According to the Scriptures, attendant to the filling of the Holy Spirit, all the considerable company gathered together on that day in Christian fellowship, “began to speak with other tongues, as the Spirit gave them utterance.” This phenomenon amazed unbelievers who flocked to the scene. They confessed to hearing everyone his own language, and in their own language the wonderful works of God were extolled. Some accounted for this as an expression of drunkenness, but Peter refuted this by contending it was a predicted sign of the outpouring of the Spirit, quoting JOE 2:29.
ACT 2:18 Even upon My bondslaves, both men and women,
I will in those days pour forth of My Spirit
And they shall prophesy.
In the only account of the actual use of tongues in the Bible the speakers spoke in known languages.
The Scriptural account definitely states that they were heard and understood in various languages. All naturalistic explanations must be dismissed. It is clearly a supernatural work of God, designed to be a sign of His power attending the events of Pentecost.
The second instance of speaking in tongues is the conversion of the Gentile family of Cornelius.
ACT 10:44 While Peter was still speaking these words, the Holy Spirit fell upon all those who were listening to the message.
ACT 10:45 And all the circumcised believers who had come with Peter were amazed, because the gift of the Holy Spirit had been poured out upon the Gentiles also.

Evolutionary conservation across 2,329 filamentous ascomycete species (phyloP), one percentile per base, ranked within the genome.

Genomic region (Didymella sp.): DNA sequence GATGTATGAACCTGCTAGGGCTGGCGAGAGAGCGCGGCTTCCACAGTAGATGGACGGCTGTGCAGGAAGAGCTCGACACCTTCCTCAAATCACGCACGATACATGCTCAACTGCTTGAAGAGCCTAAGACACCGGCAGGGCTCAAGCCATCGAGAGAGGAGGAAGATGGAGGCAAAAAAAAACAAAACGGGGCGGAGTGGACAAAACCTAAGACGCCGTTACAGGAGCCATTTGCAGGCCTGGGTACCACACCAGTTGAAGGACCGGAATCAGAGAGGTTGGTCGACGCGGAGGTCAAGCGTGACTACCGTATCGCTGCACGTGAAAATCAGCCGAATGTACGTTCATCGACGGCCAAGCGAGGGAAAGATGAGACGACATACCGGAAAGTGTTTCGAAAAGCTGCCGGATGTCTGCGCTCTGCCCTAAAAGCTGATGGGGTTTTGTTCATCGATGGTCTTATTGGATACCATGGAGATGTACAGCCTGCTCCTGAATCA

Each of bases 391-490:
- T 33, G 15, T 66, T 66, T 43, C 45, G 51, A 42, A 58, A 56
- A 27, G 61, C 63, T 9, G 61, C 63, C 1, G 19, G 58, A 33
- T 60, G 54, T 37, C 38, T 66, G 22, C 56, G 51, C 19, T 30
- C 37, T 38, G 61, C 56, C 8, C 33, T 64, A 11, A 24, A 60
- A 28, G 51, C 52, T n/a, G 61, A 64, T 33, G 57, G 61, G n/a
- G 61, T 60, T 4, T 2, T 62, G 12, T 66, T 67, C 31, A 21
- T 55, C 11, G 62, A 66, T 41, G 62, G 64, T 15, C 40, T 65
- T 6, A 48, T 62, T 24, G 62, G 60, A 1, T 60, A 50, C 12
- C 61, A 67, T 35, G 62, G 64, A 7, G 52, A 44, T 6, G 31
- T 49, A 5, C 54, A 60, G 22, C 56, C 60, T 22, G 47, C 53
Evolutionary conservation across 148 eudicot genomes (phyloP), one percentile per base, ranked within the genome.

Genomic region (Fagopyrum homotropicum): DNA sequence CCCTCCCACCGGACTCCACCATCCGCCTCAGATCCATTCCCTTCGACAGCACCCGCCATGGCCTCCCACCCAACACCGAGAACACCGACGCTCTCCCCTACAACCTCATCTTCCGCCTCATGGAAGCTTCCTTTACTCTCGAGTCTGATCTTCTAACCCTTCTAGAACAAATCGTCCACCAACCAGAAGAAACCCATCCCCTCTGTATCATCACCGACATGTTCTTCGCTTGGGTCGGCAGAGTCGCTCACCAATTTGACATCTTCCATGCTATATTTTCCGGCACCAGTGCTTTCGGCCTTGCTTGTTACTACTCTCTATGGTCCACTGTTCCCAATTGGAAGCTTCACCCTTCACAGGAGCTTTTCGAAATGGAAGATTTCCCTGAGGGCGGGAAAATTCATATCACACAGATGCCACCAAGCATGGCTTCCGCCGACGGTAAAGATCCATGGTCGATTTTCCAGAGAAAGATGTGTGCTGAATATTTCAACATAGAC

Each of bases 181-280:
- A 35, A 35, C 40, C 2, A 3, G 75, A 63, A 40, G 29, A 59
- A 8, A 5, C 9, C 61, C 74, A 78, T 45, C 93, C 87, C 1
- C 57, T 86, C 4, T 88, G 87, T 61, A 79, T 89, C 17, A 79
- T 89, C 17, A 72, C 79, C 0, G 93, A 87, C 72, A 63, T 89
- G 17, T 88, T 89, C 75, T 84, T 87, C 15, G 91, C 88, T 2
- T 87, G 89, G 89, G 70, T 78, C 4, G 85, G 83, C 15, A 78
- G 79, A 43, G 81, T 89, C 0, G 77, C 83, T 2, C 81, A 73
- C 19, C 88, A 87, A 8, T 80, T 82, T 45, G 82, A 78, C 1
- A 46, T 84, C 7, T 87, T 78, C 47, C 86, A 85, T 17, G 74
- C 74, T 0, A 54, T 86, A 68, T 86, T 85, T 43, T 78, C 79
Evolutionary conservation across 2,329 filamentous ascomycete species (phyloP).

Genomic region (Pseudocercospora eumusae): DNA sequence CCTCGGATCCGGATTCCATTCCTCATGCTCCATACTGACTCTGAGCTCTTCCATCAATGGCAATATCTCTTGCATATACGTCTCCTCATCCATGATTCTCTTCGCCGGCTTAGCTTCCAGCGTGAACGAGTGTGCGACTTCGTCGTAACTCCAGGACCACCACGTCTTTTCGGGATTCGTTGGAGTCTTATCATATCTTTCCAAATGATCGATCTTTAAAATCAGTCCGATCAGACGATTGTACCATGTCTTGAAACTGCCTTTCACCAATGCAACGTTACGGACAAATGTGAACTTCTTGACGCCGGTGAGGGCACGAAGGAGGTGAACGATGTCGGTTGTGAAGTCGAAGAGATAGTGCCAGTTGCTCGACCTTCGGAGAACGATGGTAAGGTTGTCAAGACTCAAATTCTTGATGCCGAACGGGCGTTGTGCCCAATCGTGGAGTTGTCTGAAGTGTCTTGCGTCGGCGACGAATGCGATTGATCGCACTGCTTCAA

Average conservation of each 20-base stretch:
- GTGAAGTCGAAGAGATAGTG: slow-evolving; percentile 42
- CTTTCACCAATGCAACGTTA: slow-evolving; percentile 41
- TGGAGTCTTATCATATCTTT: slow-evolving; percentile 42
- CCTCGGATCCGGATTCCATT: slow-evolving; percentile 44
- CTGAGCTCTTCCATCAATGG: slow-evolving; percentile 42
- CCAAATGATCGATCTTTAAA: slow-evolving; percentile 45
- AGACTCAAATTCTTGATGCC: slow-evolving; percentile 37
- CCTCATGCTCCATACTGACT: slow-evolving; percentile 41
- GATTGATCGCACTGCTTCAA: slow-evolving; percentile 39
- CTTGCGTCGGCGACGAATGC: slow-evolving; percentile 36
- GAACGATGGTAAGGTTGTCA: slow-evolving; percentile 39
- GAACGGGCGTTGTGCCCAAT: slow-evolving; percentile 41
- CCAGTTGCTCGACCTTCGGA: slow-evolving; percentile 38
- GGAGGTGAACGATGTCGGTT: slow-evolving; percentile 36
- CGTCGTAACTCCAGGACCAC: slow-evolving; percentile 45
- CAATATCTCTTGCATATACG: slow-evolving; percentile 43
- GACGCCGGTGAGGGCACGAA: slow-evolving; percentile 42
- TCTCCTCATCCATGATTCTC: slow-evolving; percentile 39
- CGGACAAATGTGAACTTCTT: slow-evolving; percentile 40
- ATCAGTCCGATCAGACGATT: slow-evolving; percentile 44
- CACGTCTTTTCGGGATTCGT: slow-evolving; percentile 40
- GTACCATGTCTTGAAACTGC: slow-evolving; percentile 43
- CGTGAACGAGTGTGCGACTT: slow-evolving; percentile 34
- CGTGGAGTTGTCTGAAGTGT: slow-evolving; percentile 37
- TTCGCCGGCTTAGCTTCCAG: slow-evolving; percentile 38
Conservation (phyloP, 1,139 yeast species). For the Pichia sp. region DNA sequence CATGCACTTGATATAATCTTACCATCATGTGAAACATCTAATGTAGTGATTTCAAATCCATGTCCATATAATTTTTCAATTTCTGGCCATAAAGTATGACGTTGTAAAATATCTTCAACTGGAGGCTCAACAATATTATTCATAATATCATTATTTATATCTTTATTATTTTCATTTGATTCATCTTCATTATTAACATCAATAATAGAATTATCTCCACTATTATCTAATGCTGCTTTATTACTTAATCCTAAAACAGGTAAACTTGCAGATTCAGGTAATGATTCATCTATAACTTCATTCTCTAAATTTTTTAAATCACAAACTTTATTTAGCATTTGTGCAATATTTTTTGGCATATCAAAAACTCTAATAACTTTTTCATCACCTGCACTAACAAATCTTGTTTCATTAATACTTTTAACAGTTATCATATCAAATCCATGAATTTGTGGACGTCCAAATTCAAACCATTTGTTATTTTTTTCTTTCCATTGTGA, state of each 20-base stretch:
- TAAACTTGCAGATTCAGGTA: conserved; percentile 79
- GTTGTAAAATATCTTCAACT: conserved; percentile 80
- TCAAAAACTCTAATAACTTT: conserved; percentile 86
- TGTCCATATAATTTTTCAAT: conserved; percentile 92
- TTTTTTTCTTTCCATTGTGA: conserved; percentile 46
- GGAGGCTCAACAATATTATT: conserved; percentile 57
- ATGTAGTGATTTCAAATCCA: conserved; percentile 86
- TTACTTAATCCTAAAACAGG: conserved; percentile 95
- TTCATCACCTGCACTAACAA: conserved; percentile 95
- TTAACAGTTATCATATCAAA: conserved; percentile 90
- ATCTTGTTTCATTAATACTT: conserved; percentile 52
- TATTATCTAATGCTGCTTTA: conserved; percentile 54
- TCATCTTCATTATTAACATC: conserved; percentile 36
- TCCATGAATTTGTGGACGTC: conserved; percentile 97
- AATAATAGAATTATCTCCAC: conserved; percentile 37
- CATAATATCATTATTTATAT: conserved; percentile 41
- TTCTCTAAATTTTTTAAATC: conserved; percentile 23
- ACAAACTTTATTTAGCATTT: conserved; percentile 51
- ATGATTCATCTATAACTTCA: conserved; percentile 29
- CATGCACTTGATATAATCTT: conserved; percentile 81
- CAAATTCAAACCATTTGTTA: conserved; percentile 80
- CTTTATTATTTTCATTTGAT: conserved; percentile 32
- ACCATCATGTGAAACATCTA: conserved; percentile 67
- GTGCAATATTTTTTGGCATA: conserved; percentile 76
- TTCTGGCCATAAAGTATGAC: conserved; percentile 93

ACT 10:46 For they were hearing them speaking with tongues and exalting God.
The gift of tongues is repeated to Gentile converts in order to link them with Pentecost and Jewish believers.
It is concluded that the gift of tongues to the Gentile converts is repeated in linking this event definitely with Pentecost and the effect of the filling of the Spirit in Jewish believers.
Peter recites the event at Cornelius' house as being the same as what they experienced at Pentecost, and so they must have spoken with known languages.
ACT 11:15 "And as I began to speak, the Holy Spirit fell upon them, just as He did upon us at the beginning.
Peter states that it was "just as" the Spirit did upon them at Pentecost. He does not mention anything that was peculiar or unique when the gift was bestowed upon the Gentiles, hence we must conclude that what Peter saw was the same as what happened at Pentecost to the Jews.
A third important passage: disciples of John the Baptist believed in Christ and the spoke in tongues, ACT 19:6.
ACT 19:1 And it came about that while Apollos was at Corinth, Paul having passed through the upper country came to Ephesus, and found some disciples,